Gandhi, the guru of nonviolence, becomes the latest addition to Meltzer’s Ordinary People Change the World Series.
After describing Gandhi’s early childhood experiences, the book dives into the racism he experienced in South Africa, the development of his philosophy of “Satyagraha,” or “Truth-Force,” and his critical role in the Indian independence movement. It ends with a brief timeline of Gandhi’s life, some photographs, and suggestions for further reading. Similar to other books in the series, child Gandhi is depicted as an old man, which is quite confusing. This is particularly an issue for Gandhi as he only adopted the dhoti he wears throughout this book in his late 40s while protesting against the British. There are also many instances of cultural insensitivity throughout the book. Crucially, Meltzer distorts Gandhi’s original quote “In a gentle way, you can shake the world” as “I will shake the world.” Gandhi was not known as one to take credit for his successes, much less to claim he could shake the world. Another example of misrepresentation is the narration of an incident in which Gandhi refused to copy from another child despite his teacher’s demand that he do so. The text is inaccurate and omits to mention that the refusal by Gandhi was during an exam. Moreover, the illustration depicts the teacher as an Indian in the act of putting his sandaled foot on the book, which goes against a deep-rooted Indian tradition of respect for books; as Gandhi recorded the story, the teacher had the English name of Mr. Giles and used his boot to prod Gandhi.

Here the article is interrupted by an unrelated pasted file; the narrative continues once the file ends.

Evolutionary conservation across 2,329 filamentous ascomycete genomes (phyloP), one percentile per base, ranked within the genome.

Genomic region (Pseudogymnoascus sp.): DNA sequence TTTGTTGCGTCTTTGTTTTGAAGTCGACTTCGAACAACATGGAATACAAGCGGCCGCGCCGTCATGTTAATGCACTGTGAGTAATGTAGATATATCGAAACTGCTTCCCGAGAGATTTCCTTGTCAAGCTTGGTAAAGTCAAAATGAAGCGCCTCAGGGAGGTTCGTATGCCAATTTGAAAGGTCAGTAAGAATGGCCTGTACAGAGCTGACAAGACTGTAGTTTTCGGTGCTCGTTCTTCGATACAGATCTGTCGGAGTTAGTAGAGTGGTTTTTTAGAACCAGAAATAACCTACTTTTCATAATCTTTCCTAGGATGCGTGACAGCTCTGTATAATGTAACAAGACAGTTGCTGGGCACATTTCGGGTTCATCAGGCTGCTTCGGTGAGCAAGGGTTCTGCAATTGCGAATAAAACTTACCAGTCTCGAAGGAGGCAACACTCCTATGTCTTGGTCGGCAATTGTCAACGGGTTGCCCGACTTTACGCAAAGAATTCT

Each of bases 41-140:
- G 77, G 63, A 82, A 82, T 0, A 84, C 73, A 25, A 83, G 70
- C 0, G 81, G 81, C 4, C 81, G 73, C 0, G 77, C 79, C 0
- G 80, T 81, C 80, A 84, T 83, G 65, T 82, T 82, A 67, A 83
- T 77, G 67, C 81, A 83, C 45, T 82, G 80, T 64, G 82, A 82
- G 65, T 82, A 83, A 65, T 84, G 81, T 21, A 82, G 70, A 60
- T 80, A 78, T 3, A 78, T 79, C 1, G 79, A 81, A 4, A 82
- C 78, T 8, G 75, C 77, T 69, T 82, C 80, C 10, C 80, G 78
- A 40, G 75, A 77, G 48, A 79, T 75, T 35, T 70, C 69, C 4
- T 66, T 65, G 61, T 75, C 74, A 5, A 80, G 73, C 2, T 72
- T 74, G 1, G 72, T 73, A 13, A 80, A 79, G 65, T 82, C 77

Only barely informative and severely lacking in authenticity. (Picture book/biography. 4-8)